3.4 Spot the obstacles before rappelling into them

Rappel, rappel terrain, rappel

Pictured: Rappeler pointing out hazardous terrain

The last thing you want happen is to get one of your limbs stuck in a crevice, only struggling to dislodge it and causing massive amounts of delay and stress. Be keen on avoiding vacuum spots on your descent.

3.5 Be communicative!

Whether you are rappelling with a group or alone (not recommended for beginners), let someone know you are headed out to rappel. It can save your life, as it did our friend Gus who was caught in a rock sandwich only to be rescued by a family member of his the next day when the family member began to worry and then took it upon himself to go looking for Gus. Let someone know the location and time of your rappel.

3.6 Be careful when belaying

Belaying is a very safe measure when rappelling (especially top belays) but they do have their downfalls. They are bulgey and get knock into loose rocks, causing them to fall below you.  The less agitation of the terrain the safer the rappel. Be on the lookout and belay in space, away from obstacles whenever possible.



3.7  Avoid bad weather


Pictured: Low rappel anchor point

When it rains and your lines dampen, they become hazardous. If you are stucking in a lightning storm, the lines conducive to lightning shock, which will spell disaster, especially when you are a few hundred feet away from the next station.

3.8 Fasten your anchors at low points

Hypothetically, whether you are using an anchor device over a cliff or fastening a tree anchor, keep the anchor rig as low to the ground as possible so that you avoid plummeting!

3.9 Keep all devices away from children

This is self explanatory. Rule of thumb: If the climber isn’t cognisant enough to rappel without playing  an imagination game with the equipment, then they are too small to handle the equipment! We love our little buggers but they can’t wait a few years before coming along on the journey.

4.0 When replacing equipment, label/destroy the old

rappel equipment that needs fixing, damaged rappel belay

Pictured: Damaged Petzl Reverso Biner

When it is time to hang up a pair of shoes, do you keep them or throw them out? Not only do you want to keep your new equipment together but you never want to mix the old equipment together with the new equipment. Label all your equipment with a label maker . We would label “destroy” on any equipment you forego so you can always track what is new and what is old without paying for it dearly.

4.1 Stay in Control

Whether you are belaying or your using a GriGri as part of your harness device, always be mindful to breathe and think about your next move. When at all possible, make sure to be linked to a safe anchor.

4.2 Tie off your ponytail and avoid baggy clothing

It is ideal to keep your hair and clothes at bay when rappelling. You can easily get caught when using a descender which can lead to lynching! So keep your devices away from objects that can pull into them.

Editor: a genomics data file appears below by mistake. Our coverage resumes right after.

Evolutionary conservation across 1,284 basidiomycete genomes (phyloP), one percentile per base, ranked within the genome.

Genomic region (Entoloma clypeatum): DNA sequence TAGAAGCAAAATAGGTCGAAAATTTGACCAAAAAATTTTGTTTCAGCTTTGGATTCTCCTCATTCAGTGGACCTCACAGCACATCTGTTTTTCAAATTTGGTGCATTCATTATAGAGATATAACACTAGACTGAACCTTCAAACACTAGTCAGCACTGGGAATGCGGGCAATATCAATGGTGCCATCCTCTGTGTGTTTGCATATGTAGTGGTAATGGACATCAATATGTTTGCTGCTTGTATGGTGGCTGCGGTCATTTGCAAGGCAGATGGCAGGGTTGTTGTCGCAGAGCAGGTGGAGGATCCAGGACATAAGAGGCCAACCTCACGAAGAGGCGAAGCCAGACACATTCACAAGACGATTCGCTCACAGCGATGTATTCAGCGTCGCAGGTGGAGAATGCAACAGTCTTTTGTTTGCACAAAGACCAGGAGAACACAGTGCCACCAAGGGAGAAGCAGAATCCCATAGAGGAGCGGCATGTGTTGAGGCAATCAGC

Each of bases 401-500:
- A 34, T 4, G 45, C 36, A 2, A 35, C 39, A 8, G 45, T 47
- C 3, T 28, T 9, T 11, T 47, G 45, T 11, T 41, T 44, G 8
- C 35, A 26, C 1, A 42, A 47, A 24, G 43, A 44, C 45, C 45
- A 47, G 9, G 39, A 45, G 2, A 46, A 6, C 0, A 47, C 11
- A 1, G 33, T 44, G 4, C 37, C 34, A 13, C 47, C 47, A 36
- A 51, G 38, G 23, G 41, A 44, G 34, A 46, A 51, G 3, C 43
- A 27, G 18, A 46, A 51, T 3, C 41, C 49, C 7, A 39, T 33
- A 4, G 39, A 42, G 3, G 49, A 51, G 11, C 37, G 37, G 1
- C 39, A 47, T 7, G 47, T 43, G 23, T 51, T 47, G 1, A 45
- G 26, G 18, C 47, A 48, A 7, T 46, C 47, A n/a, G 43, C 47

4.3 Triple-Check all knots

rappel knot, triple check rappel knots

Pictured: Secure knot at anchor point

You will notice that knots start to undo themselves easier the more you use them. It is important to make sure you are fastening the knots properly to avoid any getting loose.

4.4 Think Think Think

Hypothetically, if somehow your harness was lost while rappelling, don’t feel stuck. There is always a way to safety. You can take the end of the rope and create a rappel device out of it. You can also create a makeshift sling out of a piece of the rope. Just make sure you have enough length to reach the next station or floor level.

4.5 You are human, not perfect

If you choose to wash your ropes using a machine and they tear, that is ok. Just buy a new rope and don’t beat yourself up over it. If your anchor breaks, sometimes it’s not because of your rappelling skills, the device may fail. Stay mindful

tug of war rappel, tug war rappel4.6 Do not play tug war

When you are pulling on line, make sure you pull  in one direction and not violently. Make sure to not twist and tangle the lines in the process of directing them. Avoid getting kinks in your rope whenever possible.

4.8 Hire an instructor

Take it from experience, there is no shame in getting help from the outset. You are saving yourself tons of painstaking hours in the process. Learn the right way and then you will never have to worry about relearning what you shoud’ve learned from the beginning. If your budget is tight then we suggest looking on forums to find someone to rappel with that has experience and that is willing to help.

4.9 Avoid rappelling during shooting season in certain areas

You do not want to be someones target. Deer hunters may mistake you for game and that make for a terrible day 🙂 Check to see where you can rappel without being shot at and you serve a better chance avoiding buck shot in your tush!